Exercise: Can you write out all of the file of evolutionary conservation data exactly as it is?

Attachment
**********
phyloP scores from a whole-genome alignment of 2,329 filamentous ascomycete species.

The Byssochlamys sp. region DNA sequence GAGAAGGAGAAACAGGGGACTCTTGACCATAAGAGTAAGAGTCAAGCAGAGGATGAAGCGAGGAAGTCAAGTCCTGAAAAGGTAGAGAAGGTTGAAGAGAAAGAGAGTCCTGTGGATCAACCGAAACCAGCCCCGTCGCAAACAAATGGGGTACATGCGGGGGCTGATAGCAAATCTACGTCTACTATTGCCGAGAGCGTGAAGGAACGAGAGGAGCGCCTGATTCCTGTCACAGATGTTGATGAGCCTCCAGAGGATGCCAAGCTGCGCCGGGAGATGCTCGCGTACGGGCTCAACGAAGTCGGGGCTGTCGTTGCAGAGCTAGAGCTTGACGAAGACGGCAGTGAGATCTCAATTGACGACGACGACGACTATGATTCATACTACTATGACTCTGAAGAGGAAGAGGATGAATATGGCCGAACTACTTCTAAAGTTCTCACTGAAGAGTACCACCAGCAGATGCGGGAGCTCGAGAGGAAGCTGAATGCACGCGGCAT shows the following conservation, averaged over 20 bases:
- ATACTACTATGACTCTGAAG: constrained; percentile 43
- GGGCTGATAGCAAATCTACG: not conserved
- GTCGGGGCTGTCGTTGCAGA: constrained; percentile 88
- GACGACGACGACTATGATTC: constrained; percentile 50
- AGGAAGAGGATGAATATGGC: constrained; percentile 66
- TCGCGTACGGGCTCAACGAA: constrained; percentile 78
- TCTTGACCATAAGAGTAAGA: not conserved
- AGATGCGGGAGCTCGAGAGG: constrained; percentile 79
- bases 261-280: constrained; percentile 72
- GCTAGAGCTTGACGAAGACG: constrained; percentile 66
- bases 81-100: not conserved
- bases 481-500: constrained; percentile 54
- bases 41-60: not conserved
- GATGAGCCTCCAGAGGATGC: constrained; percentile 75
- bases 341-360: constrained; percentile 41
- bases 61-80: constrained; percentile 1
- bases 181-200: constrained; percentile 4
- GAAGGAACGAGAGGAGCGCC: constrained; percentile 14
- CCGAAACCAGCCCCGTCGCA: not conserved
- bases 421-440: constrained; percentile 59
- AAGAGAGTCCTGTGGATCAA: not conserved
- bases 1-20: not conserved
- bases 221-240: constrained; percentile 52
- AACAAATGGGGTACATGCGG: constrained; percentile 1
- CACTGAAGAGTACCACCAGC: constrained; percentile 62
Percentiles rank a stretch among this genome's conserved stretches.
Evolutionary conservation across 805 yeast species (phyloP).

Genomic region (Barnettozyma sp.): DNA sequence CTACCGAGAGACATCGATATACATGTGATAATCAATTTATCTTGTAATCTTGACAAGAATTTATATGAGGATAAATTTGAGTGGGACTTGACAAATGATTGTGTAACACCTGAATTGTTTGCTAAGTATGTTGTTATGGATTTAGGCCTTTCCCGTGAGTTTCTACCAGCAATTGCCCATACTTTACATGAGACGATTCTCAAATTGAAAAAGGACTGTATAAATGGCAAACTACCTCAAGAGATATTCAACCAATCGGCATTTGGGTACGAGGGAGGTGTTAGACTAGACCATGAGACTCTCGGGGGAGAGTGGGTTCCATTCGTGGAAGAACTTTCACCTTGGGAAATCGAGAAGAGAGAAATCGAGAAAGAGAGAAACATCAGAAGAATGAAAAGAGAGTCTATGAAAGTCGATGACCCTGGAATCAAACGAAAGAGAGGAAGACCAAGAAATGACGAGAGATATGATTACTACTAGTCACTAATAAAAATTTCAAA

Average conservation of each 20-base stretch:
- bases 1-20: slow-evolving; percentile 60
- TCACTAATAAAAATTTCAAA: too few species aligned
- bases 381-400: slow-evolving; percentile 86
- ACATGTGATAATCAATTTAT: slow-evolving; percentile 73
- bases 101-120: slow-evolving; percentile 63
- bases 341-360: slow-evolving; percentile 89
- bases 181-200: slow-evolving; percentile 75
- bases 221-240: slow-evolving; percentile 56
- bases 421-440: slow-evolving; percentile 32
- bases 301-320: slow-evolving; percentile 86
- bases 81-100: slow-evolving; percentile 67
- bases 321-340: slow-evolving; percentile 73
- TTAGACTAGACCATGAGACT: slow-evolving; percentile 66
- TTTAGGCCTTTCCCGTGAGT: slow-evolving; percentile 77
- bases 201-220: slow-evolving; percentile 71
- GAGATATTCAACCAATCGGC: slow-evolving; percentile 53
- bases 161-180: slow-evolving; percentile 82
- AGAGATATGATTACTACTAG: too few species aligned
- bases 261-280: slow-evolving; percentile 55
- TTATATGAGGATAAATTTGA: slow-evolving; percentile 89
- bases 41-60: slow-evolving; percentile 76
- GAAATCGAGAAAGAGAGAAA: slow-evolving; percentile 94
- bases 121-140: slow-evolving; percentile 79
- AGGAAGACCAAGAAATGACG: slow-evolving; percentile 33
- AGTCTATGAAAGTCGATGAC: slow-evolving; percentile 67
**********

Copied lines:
phyloP scores from a whole-genome alignment of 2,329 filamentous ascomycete species.

The Byssochlamys sp. region DNA sequence GAGAAGGAGAAACAGGGGACTCTTGACCATAAGAGTAAGAGTCAAGCAGAGGATGAAGCGAGGAAGTCAAGTCCTGAAAAGGTAGAGAAGGTTGAAGAGAAAGAGAGTCCTGTGGATCAACCGAAACCAGCCCCGTCGCAAACAAATGGGGTACATGCGGGGGCTGATAGCAAATCTACGTCTACTATTGCCGAGAGCGTGAAGGAACGAGAGGAGCGCCTGATTCCTGTCACAGATGTTGATGAGCCTCCAGAGGATGCCAAGCTGCGCCGGGAGATGCTCGCGTACGGGCTCAACGAAGTCGGGGCTGTCGTTGCAGAGCTAGAGCTTGACGAAGACGGCAGTGAGATCTCAATTGACGACGACGACGACTATGATTCATACTACTATGACTCTGAAGAGGAAGAGGATGAATATGGCCGAACTACTTCTAAAGTTCTCACTGAAGAGTACCACCAGCAGATGCGGGAGCTCGAGAGGAAGCTGAATGCACGCGGCAT shows the following conservation, averaged over 20 bases:
- ATACTACTATGACTCTGAAG: constrained; percentile 43
- GGGCTGATAGCAAATCTACG: not conserved
- GTCGGGGCTGTCGTTGCAGA: constrained; percentile 88
- GACGACGACGACTATGATTC: constrained; percentile 50
- AGGAAGAGGATGAATATGGC: constrained; percentile 66
- TCGCGTACGGGCTCAACGAA: constrained; percentile 78
- TCTTGACCATAAGAGTAAGA: not conserved
- AGATGCGGGAGCTCGAGAGG: constrained; percentile 79
- bases 261-280: constrained; percentile 72
- GCTAGAGCTTGACGAAGACG: constrained; percentile 66
- bases 81-100: not conserved
- bases 481-500: constrained; percentile 54
- bases 41-60: not conserved
- GATGAGCCTCCAGAGGATGC: constrained; percentile 75
- bases 341-360: constrained; percentile 41
- bases 61-80: constrained; percentile 1
- bases 181-200: constrained; percentile 4
- GAAGGAACGAGAGGAGCGCC: constrained; percentile 14
- CCGAAACCAGCCCCGTCGCA: not conserved
- bases 421-440: constrained; percentile 59
- AAGAGAGTCCTGTGGATCAA: not conserved
- bases 1-20: not conserved
- bases 221-240: constrained; percentile 52
- AACAAATGGGGTACATGCGG: constrained; percentile 1
- CACTGAAGAGTACCACCAGC: constrained; percentile 62
Percentiles rank a stretch among this genome's conserved stretches.
Evolutionary conservation across 805 yeast species (phyloP).

Genomic region (Barnettozyma sp.): DNA sequence CTACCGAGAGACATCGATATACATGTGATAATCAATTTATCTTGTAATCTTGACAAGAATTTATATGAGGATAAATTTGAGTGGGACTTGACAAATGATTGTGTAACACCTGAATTGTTTGCTAAGTATGTTGTTATGGATTTAGGCCTTTCCCGTGAGTTTCTACCAGCAATTGCCCATACTTTACATGAGACGATTCTCAAATTGAAAAAGGACTGTATAAATGGCAAACTACCTCAAGAGATATTCAACCAATCGGCATTTGGGTACGAGGGAGGTGTTAGACTAGACCATGAGACTCTCGGGGGAGAGTGGGTTCCATTCGTGGAAGAACTTTCACCTTGGGAAATCGAGAAGAGAGAAATCGAGAAAGAGAGAAACATCAGAAGAATGAAAAGAGAGTCTATGAAAGTCGATGACCCTGGAATCAAACGAAAGAGAGGAAGACCAAGAAATGACGAGAGATATGATTACTACTAGTCACTAATAAAAATTTCAAA

Average conservation of each 20-base stretch:
- bases 1-20: slow-evolving; percentile 60
- TCACTAATAAAAATTTCAAA: too few species aligned
- bases 381-400: slow-evolving; percentile 86
- ACATGTGATAATCAATTTAT: slow-evolving; percentile 73
- bases 101-120: slow-evolving; percentile 63
- bases 341-360: slow-evolving; percentile 89
- bases 181-200: slow-evolving; percentile 75
- bases 221-240: slow-evolving; percentile 56
- bases 421-440: slow-evolving; percentile 32
- bases 301-320: slow-evolving; percentile 86
- bases 81-100: slow-evolving; percentile 67
- bases 321-340: slow-evolving; percentile 73
- TTAGACTAGACCATGAGACT: slow-evolving; percentile 66
- TTTAGGCCTTTCCCGTGAGT: slow-evolving; percentile 77
- bases 201-220: slow-evolving; percentile 71
- GAGATATTCAACCAATCGGC: slow-evolving; percentile 53
- bases 161-180: slow-evolving; percentile 82
- AGAGATATGATTACTACTAG: too few species aligned
- bases 261-280: slow-evolving; percentile 55
- TTATATGAGGATAAATTTGA: slow-evolving; percentile 89
- bases 41-60: slow-evolving; percentile 76
- GAAATCGAGAAAGAGAGAAA: slow-evolving; percentile 94
- bases 121-140: slow-evolving; percentile 79
- AGGAAGACCAAGAAATGACG: slow-evolving; percentile 33
- AGTCTATGAAAGTCGATGAC: slow-evolving; percentile 67